The Perfect Girl by Gilly MacMillan
This book is the second book by the author Gilly Macmillan and while it is the first one that I have read, I will try her other book soon.
This book follows Zoe upon her release and chance to being again with her “Second Chance Life” with her mom, new step-dad, Chris, step-brother, Lucas, and new sister, Grace.
Zoe was convicted of killing three of her high school classmates after events at a party turned drastically wrong and her trial didn’t go as well as planned. But, all that aside, Zoe is ready to begin a new life in what her mother has dubbed her “Second Chance Life.” They have moved and started anew. They have to appear perfect.
On the night of her revival, Zoe and Lucas hold a piano performance. Both are piano prodigies. Before the performance has truly begun, Thomas Barlow has burst through the doors and caused a scene, leaving Zoe running for the doors and everyone else aghast. This begins a long night of secrets being revealed, secrets that Zoe and her mother kept hidden from Chris and Lucas to preserve Zoe and allow her to fully move on with a new life. By the end of the night, Zoe’s mother is dead. She is found in the shed and the police cycle starts over again.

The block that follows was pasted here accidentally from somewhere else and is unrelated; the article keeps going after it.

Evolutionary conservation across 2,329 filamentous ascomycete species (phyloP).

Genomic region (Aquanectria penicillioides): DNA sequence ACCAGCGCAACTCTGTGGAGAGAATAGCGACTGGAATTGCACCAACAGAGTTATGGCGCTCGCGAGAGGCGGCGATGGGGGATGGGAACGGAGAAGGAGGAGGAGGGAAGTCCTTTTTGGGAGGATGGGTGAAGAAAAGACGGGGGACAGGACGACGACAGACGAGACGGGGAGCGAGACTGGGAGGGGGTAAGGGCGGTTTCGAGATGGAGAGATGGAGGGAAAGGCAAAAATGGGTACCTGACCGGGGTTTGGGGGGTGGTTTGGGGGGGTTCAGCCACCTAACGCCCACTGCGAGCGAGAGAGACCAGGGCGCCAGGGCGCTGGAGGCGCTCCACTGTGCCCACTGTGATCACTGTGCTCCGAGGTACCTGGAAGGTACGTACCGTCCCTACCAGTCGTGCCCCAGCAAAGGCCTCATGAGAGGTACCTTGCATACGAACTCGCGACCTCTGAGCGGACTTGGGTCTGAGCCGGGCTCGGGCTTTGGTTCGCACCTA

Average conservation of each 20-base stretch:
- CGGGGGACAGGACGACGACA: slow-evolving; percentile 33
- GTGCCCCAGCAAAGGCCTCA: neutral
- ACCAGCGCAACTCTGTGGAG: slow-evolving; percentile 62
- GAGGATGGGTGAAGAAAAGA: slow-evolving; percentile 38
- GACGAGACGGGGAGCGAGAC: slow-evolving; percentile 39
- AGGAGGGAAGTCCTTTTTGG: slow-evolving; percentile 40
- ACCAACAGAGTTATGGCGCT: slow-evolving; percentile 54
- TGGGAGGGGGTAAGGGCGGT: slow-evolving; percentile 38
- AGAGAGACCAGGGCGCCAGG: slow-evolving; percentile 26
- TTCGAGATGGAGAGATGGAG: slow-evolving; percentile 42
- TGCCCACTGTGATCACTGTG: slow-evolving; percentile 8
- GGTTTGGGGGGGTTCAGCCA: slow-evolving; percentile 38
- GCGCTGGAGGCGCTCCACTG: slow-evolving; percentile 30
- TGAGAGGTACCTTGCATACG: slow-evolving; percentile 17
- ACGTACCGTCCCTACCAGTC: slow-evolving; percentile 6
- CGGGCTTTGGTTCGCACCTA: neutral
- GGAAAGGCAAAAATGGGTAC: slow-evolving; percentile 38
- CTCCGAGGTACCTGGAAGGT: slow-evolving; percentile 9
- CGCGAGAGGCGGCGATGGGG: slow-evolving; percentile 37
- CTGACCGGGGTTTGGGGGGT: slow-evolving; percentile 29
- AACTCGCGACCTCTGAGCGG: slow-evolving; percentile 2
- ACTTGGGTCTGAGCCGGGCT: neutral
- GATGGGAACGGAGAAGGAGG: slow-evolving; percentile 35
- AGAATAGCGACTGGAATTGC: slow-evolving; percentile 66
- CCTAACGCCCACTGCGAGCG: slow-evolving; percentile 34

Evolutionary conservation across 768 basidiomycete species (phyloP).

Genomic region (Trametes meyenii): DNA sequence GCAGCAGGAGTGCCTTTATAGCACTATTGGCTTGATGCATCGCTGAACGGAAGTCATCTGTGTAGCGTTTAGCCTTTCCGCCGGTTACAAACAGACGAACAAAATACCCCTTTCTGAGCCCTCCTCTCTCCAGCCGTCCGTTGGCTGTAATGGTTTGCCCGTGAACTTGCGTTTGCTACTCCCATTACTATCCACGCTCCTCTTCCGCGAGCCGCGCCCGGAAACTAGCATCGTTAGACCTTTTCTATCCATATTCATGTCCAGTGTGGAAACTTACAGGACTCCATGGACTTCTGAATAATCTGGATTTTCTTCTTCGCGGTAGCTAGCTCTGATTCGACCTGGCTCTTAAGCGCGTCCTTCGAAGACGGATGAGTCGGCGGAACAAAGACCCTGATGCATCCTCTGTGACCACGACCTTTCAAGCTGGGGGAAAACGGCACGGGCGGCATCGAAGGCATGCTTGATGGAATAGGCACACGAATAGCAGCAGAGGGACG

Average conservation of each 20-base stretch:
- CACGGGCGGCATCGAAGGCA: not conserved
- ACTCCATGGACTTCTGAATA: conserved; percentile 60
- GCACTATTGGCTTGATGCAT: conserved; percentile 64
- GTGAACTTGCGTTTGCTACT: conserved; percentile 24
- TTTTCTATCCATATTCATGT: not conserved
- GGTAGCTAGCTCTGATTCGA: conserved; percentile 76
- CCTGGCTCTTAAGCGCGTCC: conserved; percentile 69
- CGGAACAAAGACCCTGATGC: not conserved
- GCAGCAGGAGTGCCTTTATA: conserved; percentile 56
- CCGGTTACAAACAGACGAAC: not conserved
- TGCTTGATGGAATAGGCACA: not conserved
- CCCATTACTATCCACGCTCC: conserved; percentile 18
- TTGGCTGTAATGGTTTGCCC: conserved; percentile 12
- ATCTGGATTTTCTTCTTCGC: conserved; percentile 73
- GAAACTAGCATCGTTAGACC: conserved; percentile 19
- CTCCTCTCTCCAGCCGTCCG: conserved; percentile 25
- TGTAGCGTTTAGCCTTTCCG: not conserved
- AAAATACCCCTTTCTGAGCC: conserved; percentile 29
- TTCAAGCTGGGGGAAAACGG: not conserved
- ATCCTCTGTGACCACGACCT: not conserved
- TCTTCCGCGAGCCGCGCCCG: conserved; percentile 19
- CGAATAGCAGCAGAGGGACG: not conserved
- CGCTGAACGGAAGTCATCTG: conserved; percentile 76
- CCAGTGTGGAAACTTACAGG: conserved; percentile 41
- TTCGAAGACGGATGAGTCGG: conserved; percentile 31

All is not as it seems as each person is interviewed the following morning and everyone has secrets to hide. This book is told from multiple viewpoints including Zoe, Lucas, Tessa (Zoe’s aunt), Sam (Zoe’s lawyer from before and the man Tessa is cheating on her husband with), and Richard (Tessa’s self-hating, alcoholic husband).
When I first started reading and each character was introduced in his or her own section it sounded very much like a diary entry because of the groundwork that was working so hard at being laid. The descriptions of oneself and others sounded to contrite and awkward because it isn’t how we talk about ourselves. It sounded like the speaker was speaking straight to the reader,even though that isn’t the way the book was set up. It was set up to tell the story from the various viewpoints so that you saw the entire picture.
The story doesn’t end when you find out who didn’t because at that point there are still other loose ends of the other story versions that need to be tied up. It only gets confusing if you do not pay attention to the name at the top of the page of each new section. It is never the same character twice in a row, but it does pick up the story right where the last one left off, so nothing is missed.
Overall the story was an interesting one and I look forward to reading her other book.